Cannery Row, John Steinbeck. New York: Penguin Books, 1992 (originally published 1945).
Summary: Steinbeck’s Depression-era narrative of the residents of Cannery Row, eking out an existence on society’s margins, and forming an unlikely community in the process.
“Cannery Row in Monterey in California is a poem, a stink, a grating noise, a quality of light, a tone, a habit, a nostalgia, a dream.”
Steinbeck had me at this first sentence and drew me in with his ensemble of oddball characters–Henri the painter who has been building a boat for seven years; Lee Chong, the grocer whose emporium has a little bit of everything from every when; Doc, the marine biologist who collects marine life for research, and functions as a kind of doctor for the bodies and souls on the Row; Dora, the madam of the Bear Flag Restaurant where sailors and others could get far more than a sandwich from her girls; Mr. and Mrs. Malloy, who turn an abandoned boiler into their home; and Mack and the boys of the Palace Flophouse, whose exploits drive the narrative of this book.
For the most part, this is a group scraping by during the Depression. Mack and his boys might be described as “discouraged workers” taking odd jobs or even working a stretch at the canneries–just enough to get by and buy some cheap whiskey (“Old Tennis Shoe”) from Lee Chong. Eventually the boys get the idea to throw a big party for Doc, a sad man who listens to music as he reads at night unless he has a lady friend in, but who cares for delinquents, girls from Dora’s who get “in trouble,” and anyone else in need. The party ends up a comedy of errors. There is an elaborate tale of borrowing Lee Chong’s decrepit Model T, nearly getting run off an old captain’s property until they heal the captain’s dog, drink up his whiskey with him, and clean out a pond full of frogs they plan to sell to Doc to raise money for the party. The night of the party, Doc is recovering from finding a young girl’s body and doesn’t arrive home until the morning, to find his lab trashed, his record albums broken, and the remains of the party everywhere.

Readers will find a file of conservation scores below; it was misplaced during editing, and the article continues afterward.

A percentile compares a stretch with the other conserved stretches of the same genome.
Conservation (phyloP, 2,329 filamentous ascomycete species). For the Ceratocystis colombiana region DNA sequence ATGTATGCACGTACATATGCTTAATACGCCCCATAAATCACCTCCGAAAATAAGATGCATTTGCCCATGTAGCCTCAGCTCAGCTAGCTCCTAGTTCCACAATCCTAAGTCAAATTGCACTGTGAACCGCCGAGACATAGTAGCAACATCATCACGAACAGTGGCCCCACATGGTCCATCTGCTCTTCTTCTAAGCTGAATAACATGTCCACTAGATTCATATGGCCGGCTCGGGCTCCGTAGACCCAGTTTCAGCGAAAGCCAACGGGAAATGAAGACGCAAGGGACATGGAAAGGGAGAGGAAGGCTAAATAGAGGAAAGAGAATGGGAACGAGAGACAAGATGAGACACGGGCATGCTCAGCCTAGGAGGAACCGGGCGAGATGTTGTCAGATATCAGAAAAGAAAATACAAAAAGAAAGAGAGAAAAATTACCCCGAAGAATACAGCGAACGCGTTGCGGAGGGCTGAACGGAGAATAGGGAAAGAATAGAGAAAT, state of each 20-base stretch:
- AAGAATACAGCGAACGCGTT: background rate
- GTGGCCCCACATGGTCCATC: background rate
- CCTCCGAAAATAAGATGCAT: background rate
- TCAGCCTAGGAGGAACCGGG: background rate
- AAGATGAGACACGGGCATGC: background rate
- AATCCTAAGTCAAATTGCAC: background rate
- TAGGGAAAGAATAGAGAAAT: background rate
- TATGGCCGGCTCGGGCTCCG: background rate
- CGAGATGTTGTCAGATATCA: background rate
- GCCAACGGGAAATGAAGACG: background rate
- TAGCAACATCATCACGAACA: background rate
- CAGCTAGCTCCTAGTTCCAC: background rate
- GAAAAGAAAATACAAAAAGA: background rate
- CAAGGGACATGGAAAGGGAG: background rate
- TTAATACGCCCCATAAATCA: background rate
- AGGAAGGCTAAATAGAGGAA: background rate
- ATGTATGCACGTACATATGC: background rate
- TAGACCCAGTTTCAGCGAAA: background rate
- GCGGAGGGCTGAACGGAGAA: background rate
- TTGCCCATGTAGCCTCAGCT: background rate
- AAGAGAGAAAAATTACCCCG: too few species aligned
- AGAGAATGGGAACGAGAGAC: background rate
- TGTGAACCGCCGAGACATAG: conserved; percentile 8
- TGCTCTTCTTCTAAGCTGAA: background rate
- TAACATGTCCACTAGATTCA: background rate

A pall settles over Mack, and the boys, indeed over the whole Row. Doc lashes out and busts up Mack’s mouth. But the boys are undeterred, and plan another party, at Doc’s place, of course, and all the residents get involved. How it all ends, I will leave for you to discover.
Behind the madcap exploits of Mack and the boys and their interactions with other denizens of Cannery Row, one gets a sense of what it was like for those on the margins to eke out a life during the Depression, how hard and sometimes tragic it was. This strange set of characters somehow help each other survive. Doc, the best off and most educated, shares the hopelessness of this group, finding a beautiful young girl dead in the water and finding himself unable to help a young delinquent he’d befriended. Like the others, he anodizes the pain in alcohol when books, music, young women, and his marine expeditions are not enough.
In the end, what seems to get them all through are the relationships, the bonds they form with each other in this crazy assemblage of humanity. There is no thought here of the possibility of a deeper Relationship or a Higher Purpose that can make sense of life. Nevertheless, this group of people faced with the challenges of their lives, decides they must celebrate a birthday, and in doing so that there is some meaning, some worth to their existence, because you never care about or celebrate something without worth.